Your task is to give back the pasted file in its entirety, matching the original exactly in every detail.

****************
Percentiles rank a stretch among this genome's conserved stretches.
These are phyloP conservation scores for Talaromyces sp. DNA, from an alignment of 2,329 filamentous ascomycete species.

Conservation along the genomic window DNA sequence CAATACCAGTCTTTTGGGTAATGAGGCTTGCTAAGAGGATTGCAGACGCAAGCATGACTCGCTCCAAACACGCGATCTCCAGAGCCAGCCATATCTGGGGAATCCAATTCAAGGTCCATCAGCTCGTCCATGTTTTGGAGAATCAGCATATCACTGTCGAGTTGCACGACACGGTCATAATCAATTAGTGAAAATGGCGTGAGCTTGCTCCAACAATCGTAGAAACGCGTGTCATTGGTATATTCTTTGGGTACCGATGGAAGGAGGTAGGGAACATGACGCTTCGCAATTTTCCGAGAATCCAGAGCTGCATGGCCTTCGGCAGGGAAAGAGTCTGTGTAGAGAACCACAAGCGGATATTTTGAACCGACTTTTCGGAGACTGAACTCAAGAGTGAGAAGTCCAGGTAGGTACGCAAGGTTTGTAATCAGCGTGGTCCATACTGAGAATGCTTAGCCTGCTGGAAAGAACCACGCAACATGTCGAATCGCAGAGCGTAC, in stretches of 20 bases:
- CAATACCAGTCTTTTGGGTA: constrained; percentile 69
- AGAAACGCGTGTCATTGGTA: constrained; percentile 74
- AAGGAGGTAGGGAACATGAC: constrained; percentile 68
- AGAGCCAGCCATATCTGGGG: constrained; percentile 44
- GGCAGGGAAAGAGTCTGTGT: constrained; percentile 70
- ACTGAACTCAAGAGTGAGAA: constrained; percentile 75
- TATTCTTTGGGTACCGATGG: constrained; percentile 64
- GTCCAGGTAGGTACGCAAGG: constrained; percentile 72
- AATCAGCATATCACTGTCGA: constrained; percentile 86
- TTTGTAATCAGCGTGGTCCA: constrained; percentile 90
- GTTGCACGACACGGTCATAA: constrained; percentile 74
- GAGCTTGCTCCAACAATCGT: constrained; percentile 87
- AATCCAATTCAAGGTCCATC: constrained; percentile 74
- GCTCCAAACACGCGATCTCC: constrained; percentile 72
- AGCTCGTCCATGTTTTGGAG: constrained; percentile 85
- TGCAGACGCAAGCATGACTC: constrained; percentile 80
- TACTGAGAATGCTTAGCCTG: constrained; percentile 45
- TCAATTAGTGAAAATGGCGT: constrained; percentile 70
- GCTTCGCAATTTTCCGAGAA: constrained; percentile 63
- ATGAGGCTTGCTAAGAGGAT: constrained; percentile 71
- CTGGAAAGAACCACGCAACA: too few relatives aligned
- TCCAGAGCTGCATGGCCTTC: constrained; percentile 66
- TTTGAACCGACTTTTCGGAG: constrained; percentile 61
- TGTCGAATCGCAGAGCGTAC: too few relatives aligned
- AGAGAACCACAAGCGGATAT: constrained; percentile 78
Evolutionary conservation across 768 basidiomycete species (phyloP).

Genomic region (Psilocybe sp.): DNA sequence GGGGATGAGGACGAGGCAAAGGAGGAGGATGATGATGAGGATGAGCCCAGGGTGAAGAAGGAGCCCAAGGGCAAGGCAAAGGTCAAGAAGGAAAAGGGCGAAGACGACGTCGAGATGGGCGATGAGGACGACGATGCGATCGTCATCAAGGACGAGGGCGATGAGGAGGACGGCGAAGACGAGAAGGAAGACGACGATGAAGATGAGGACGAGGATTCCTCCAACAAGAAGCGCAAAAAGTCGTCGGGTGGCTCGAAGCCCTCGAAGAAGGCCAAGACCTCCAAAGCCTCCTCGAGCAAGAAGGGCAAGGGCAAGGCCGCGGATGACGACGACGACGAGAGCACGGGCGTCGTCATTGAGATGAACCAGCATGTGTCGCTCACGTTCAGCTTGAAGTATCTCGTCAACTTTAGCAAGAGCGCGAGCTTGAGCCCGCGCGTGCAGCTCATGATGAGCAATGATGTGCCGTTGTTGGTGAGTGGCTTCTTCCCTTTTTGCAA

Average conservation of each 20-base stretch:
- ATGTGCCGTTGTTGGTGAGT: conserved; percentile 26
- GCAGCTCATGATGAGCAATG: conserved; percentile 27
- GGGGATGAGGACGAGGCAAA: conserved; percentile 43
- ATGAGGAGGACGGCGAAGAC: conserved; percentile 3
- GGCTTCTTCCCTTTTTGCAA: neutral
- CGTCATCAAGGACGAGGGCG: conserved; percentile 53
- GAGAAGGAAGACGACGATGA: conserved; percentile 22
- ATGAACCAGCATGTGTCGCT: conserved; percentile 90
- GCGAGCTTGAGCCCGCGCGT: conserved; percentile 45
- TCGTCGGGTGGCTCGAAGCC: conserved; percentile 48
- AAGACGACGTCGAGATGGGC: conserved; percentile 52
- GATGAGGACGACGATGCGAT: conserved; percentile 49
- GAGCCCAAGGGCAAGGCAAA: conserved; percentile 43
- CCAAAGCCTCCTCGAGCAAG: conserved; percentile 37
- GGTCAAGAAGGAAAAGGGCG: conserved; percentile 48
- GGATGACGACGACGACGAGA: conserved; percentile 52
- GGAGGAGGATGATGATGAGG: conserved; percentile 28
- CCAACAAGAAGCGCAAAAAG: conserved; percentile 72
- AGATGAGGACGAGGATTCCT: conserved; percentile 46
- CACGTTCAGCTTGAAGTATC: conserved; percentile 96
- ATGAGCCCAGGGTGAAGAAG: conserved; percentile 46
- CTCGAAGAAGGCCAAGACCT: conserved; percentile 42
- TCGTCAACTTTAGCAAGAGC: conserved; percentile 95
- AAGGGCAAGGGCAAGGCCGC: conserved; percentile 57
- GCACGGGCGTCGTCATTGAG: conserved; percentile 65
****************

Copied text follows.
Percentiles rank a stretch among this genome's conserved stretches.
These are phyloP conservation scores for Talaromyces sp. DNA, from an alignment of 2,329 filamentous ascomycete species.

Conservation along the genomic window DNA sequence CAATACCAGTCTTTTGGGTAATGAGGCTTGCTAAGAGGATTGCAGACGCAAGCATGACTCGCTCCAAACACGCGATCTCCAGAGCCAGCCATATCTGGGGAATCCAATTCAAGGTCCATCAGCTCGTCCATGTTTTGGAGAATCAGCATATCACTGTCGAGTTGCACGACACGGTCATAATCAATTAGTGAAAATGGCGTGAGCTTGCTCCAACAATCGTAGAAACGCGTGTCATTGGTATATTCTTTGGGTACCGATGGAAGGAGGTAGGGAACATGACGCTTCGCAATTTTCCGAGAATCCAGAGCTGCATGGCCTTCGGCAGGGAAAGAGTCTGTGTAGAGAACCACAAGCGGATATTTTGAACCGACTTTTCGGAGACTGAACTCAAGAGTGAGAAGTCCAGGTAGGTACGCAAGGTTTGTAATCAGCGTGGTCCATACTGAGAATGCTTAGCCTGCTGGAAAGAACCACGCAACATGTCGAATCGCAGAGCGTAC, in stretches of 20 bases:
- CAATACCAGTCTTTTGGGTA: constrained; percentile 69
- AGAAACGCGTGTCATTGGTA: constrained; percentile 74
- AAGGAGGTAGGGAACATGAC: constrained; percentile 68
- AGAGCCAGCCATATCTGGGG: constrained; percentile 44
- GGCAGGGAAAGAGTCTGTGT: constrained; percentile 70
- ACTGAACTCAAGAGTGAGAA: constrained; percentile 75
- TATTCTTTGGGTACCGATGG: constrained; percentile 64
- GTCCAGGTAGGTACGCAAGG: constrained; percentile 72
- AATCAGCATATCACTGTCGA: constrained; percentile 86
- TTTGTAATCAGCGTGGTCCA: constrained; percentile 90
- GTTGCACGACACGGTCATAA: constrained; percentile 74
- GAGCTTGCTCCAACAATCGT: constrained; percentile 87
- AATCCAATTCAAGGTCCATC: constrained; percentile 74
- GCTCCAAACACGCGATCTCC: constrained; percentile 72
- AGCTCGTCCATGTTTTGGAG: constrained; percentile 85
- TGCAGACGCAAGCATGACTC: constrained; percentile 80
- TACTGAGAATGCTTAGCCTG: constrained; percentile 45
- TCAATTAGTGAAAATGGCGT: constrained; percentile 70
- GCTTCGCAATTTTCCGAGAA: constrained; percentile 63
- ATGAGGCTTGCTAAGAGGAT: constrained; percentile 71
- CTGGAAAGAACCACGCAACA: too few relatives aligned
- TCCAGAGCTGCATGGCCTTC: constrained; percentile 66
- TTTGAACCGACTTTTCGGAG: constrained; percentile 61
- TGTCGAATCGCAGAGCGTAC: too few relatives aligned
- AGAGAACCACAAGCGGATAT: constrained; percentile 78
Evolutionary conservation across 768 basidiomycete species (phyloP).

Genomic region (Psilocybe sp.): DNA sequence GGGGATGAGGACGAGGCAAAGGAGGAGGATGATGATGAGGATGAGCCCAGGGTGAAGAAGGAGCCCAAGGGCAAGGCAAAGGTCAAGAAGGAAAAGGGCGAAGACGACGTCGAGATGGGCGATGAGGACGACGATGCGATCGTCATCAAGGACGAGGGCGATGAGGAGGACGGCGAAGACGAGAAGGAAGACGACGATGAAGATGAGGACGAGGATTCCTCCAACAAGAAGCGCAAAAAGTCGTCGGGTGGCTCGAAGCCCTCGAAGAAGGCCAAGACCTCCAAAGCCTCCTCGAGCAAGAAGGGCAAGGGCAAGGCCGCGGATGACGACGACGACGAGAGCACGGGCGTCGTCATTGAGATGAACCAGCATGTGTCGCTCACGTTCAGCTTGAAGTATCTCGTCAACTTTAGCAAGAGCGCGAGCTTGAGCCCGCGCGTGCAGCTCATGATGAGCAATGATGTGCCGTTGTTGGTGAGTGGCTTCTTCCCTTTTTGCAA

Average conservation of each 20-base stretch:
- ATGTGCCGTTGTTGGTGAGT: conserved; percentile 26
- GCAGCTCATGATGAGCAATG: conserved; percentile 27
- GGGGATGAGGACGAGGCAAA: conserved; percentile 43
- ATGAGGAGGACGGCGAAGAC: conserved; percentile 3
- GGCTTCTTCCCTTTTTGCAA: neutral
- CGTCATCAAGGACGAGGGCG: conserved; percentile 53
- GAGAAGGAAGACGACGATGA: conserved; percentile 22
- ATGAACCAGCATGTGTCGCT: conserved; percentile 90
- GCGAGCTTGAGCCCGCGCGT: conserved; percentile 45
- TCGTCGGGTGGCTCGAAGCC: conserved; percentile 48
- AAGACGACGTCGAGATGGGC: conserved; percentile 52
- GATGAGGACGACGATGCGAT: conserved; percentile 49
- GAGCCCAAGGGCAAGGCAAA: conserved; percentile 43
- CCAAAGCCTCCTCGAGCAAG: conserved; percentile 37
- GGTCAAGAAGGAAAAGGGCG: conserved; percentile 48
- GGATGACGACGACGACGAGA: conserved; percentile 52
- GGAGGAGGATGATGATGAGG: conserved; percentile 28
- CCAACAAGAAGCGCAAAAAG: conserved; percentile 72
- AGATGAGGACGAGGATTCCT: conserved; percentile 46
- CACGTTCAGCTTGAAGTATC: conserved; percentile 96
- ATGAGCCCAGGGTGAAGAAG: conserved; percentile 46
- CTCGAAGAAGGCCAAGACCT: conserved; percentile 42
- TCGTCAACTTTAGCAAGAGC: conserved; percentile 95
- AAGGGCAAGGGCAAGGCCGC: conserved; percentile 57
- GCACGGGCGTCGTCATTGAG: conserved; percentile 65